It's just days before the election, and Lee Teague is busy -- busy answering phones, busy trying to get Republicans into office.
One of those candidates, Charlotte Mayor Pat McCrory, is in a hotly contested race for governor. If he wins, it would leave Charlotte with a major vacancy.
“Since the race is so close, we don't have time to think about it,” Teague said.
Teague likens a McCrory move to Raleigh to a promotion, but admits, “I think that's a tough position for all the people in Charlotte.”
If McCrory becomes governor, he has to be replaced by a Republican. Ultimately, it's the Charlotte City Council that determines who will fill the mayor's office -- a city council with a majority of Democrats.
Susan Burgess, the Mayor Pro Tem, is one of five Democrats on the council, all of who, she said, are backing fellow Democrat Bev Perdue next Tuesday.
“We're hoping we keep our mayor right here in Charlotte,” Burgess said.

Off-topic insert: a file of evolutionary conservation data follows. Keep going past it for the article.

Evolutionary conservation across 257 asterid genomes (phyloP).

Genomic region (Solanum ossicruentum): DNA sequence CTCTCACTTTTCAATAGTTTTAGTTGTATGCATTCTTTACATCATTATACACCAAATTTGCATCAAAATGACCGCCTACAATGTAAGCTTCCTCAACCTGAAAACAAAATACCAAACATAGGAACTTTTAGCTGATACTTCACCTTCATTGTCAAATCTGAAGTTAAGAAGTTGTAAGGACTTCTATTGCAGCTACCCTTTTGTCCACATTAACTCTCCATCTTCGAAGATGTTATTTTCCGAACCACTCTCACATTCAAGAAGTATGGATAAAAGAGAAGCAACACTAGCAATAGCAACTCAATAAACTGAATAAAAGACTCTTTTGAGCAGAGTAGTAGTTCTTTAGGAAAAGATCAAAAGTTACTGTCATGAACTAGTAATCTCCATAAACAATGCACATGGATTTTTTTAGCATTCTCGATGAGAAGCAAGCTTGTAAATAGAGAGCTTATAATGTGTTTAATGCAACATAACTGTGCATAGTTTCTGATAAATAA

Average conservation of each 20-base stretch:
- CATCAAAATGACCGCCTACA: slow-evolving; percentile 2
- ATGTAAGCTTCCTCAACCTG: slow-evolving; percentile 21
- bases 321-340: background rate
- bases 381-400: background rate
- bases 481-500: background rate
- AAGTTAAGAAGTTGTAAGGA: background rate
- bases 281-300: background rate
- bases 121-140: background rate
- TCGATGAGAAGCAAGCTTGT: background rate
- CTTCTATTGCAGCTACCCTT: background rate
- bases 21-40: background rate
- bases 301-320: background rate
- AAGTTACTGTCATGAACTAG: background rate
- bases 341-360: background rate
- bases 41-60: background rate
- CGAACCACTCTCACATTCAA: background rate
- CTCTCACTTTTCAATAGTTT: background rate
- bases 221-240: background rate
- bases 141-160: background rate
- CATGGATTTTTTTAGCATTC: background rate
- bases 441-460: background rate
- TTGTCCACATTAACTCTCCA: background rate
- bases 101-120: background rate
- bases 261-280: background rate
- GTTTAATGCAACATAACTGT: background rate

But in the event McCrory does win, and a new Republican mayor needs to be named, she hopes the rules will be followed.
“The tradition in the past is that the person who is appointed pledges not to run in the next election, because they would have an unfair advantage as an incumbent,” Burgess said.
Voters waiting in line to cast an early ballot this week had mixed feelings about a change at the top of Charlotte.
“He's done a lot of things for the Charlotte community. (But) there's also some other candidates who are just as qualified, and sometimes change is good,” said voter Rooster Shaw.
“I think it’d be a good step for him to move up to Raleigh,” said voter Jessica Heath. “But I think if you have a good thing going in Charlotte, you should keep the same person around for a while.”
Neither Democrat nor Republican officials wanted to give specifics names should a replacement mayor be needed, but both insisted there are qualified candidates in Charlotte to take McCrory's spot, whenever that may be.